Part 1: How to Take Your Indie Film to the Next Level

Have you wondered why independent films suffer from a variety of maladies that seem pervasive in the indie film industry? Poor quality sound, poor quality effects, mundane and uninspired sets/locations, excessive exposition and unnecessary dialogue; these are but a few of the more obvious ones.

 

Most, if not all, are traceable to the very beginning steps of the filmmaking process. Those problems are compounded throughout preproduction and production, resulting in challenges and unforeseen issues during postproduction. In the end, in most cases, a film fails to reach expectations or worse is completely unwatchable.

 

A film production is broken down into 5 phases: Development, Preproduction, Production, Postproduction, and Distribution. Unfortunately most indie filmmakers place little or no emphasis on Development and Preproduction. Nevertheless, these are where the foundation for a successful film is constructed. So, with that in mind I offer my thoughts regarding the Development Phase in this article. In a future article I will discuss Preproduction, as well as, a process and pipeline for elevating indie films to the next level.

 

Development:

 

If you are a “Writer/Director/Producer” you cannot perform those functions simultaneously without a steadfast commitment to objectivity. As a Producer you must perform those tasks as if you the Writer and you the Director are different people with different perspectives on the production. As a Director your creative vision must not be clouded by you the Writer or you the Producer. As a Writer you must recognize and accept that the script will change based on the needs and expectations of you the Producer and you the Director. It is no simple task, and frankly, the story would likely be better served if these positions are filled by three separate people.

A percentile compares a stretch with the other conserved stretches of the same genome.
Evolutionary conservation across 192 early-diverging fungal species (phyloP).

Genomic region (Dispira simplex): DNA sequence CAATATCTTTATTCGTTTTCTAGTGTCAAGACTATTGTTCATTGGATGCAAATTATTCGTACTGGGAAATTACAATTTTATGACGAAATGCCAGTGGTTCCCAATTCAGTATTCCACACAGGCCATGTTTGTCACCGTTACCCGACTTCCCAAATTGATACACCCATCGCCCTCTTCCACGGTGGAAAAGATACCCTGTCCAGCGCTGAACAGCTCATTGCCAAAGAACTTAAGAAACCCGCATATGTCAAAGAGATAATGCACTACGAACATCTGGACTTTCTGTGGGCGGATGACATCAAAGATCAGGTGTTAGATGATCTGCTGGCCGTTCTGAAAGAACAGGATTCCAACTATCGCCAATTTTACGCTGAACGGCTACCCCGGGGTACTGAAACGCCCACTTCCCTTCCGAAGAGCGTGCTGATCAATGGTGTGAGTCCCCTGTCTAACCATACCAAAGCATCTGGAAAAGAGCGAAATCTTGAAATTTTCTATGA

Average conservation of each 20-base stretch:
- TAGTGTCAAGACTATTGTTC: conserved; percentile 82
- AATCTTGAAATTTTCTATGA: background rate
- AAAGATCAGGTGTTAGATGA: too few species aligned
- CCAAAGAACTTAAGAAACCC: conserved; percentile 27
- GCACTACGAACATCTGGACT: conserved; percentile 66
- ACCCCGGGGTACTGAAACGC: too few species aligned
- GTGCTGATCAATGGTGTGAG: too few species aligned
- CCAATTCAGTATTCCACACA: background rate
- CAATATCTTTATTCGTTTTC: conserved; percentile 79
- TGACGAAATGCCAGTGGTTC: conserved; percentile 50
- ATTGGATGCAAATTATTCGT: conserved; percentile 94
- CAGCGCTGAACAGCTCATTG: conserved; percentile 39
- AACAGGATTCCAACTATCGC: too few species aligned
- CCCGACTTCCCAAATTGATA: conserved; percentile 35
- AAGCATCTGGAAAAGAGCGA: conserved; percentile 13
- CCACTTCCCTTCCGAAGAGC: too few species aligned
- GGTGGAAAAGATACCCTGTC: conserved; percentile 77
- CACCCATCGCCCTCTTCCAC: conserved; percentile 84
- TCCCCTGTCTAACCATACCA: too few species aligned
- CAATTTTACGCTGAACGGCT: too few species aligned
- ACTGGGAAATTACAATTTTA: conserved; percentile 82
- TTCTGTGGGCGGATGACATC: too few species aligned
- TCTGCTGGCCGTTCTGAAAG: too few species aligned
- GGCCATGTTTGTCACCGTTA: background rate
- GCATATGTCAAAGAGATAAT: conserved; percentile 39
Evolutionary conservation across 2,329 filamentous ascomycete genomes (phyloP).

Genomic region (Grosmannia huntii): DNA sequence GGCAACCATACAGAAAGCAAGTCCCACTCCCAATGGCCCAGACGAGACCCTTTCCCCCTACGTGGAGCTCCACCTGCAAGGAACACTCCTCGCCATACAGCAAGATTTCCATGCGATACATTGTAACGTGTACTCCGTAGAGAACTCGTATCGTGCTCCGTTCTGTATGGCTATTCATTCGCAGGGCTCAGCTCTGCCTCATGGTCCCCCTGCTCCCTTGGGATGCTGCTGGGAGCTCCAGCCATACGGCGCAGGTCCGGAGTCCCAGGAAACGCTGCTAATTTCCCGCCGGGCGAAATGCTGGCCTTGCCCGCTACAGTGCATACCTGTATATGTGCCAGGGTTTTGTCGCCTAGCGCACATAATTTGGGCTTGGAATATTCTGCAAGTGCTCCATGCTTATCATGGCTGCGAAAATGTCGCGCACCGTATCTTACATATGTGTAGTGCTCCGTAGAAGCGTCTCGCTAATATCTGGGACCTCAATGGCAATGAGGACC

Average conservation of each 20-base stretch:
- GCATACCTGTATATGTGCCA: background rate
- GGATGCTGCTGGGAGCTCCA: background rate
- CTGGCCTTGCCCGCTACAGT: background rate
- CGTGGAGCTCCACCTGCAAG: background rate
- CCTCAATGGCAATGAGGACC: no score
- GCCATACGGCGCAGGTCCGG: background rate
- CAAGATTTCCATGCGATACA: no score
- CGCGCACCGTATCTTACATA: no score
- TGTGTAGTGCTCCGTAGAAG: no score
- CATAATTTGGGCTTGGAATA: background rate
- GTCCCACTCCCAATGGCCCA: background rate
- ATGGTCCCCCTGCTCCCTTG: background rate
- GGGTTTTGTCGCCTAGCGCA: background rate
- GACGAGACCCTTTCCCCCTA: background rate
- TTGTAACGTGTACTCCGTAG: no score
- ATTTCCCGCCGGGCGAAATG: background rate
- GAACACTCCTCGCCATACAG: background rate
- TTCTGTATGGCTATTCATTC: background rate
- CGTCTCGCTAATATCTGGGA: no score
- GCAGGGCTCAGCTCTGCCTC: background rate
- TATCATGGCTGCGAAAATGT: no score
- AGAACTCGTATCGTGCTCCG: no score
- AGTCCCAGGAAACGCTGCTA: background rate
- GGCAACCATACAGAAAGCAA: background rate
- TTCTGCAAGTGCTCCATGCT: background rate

Regardless if you are starting from prewritten script or just story ideas, you should consider having 3-5 stories in development at one time. It allows you to develop each story until one rises to the top of the stack and wants to be told. This provides objectivity and focus on the best, most ready for production story, not simply pushing a story ahead because it’s the only one you have. They may all be very good stories but just not ready to be told by you at this time. Or they may be bad ideas that will go nowhere. They should speak to you, calling out in the middle of the night, imploring you, making you “feel”.

 

Story is everything! A huge budget and A-list talent will not guarantee a successful film. So, it should go without saying, no budget and local talent cannot guarantee one either. Starting with a great story is critical, not only will it be more likely to succeed, but it is more likely to attract the interest of named talent who might be willing to work on it. So, spend time on it, rewrite, rewrite, and rewrite. Tease the story out of the idea; make it compelling, powerful, charged, and dripping with emotion.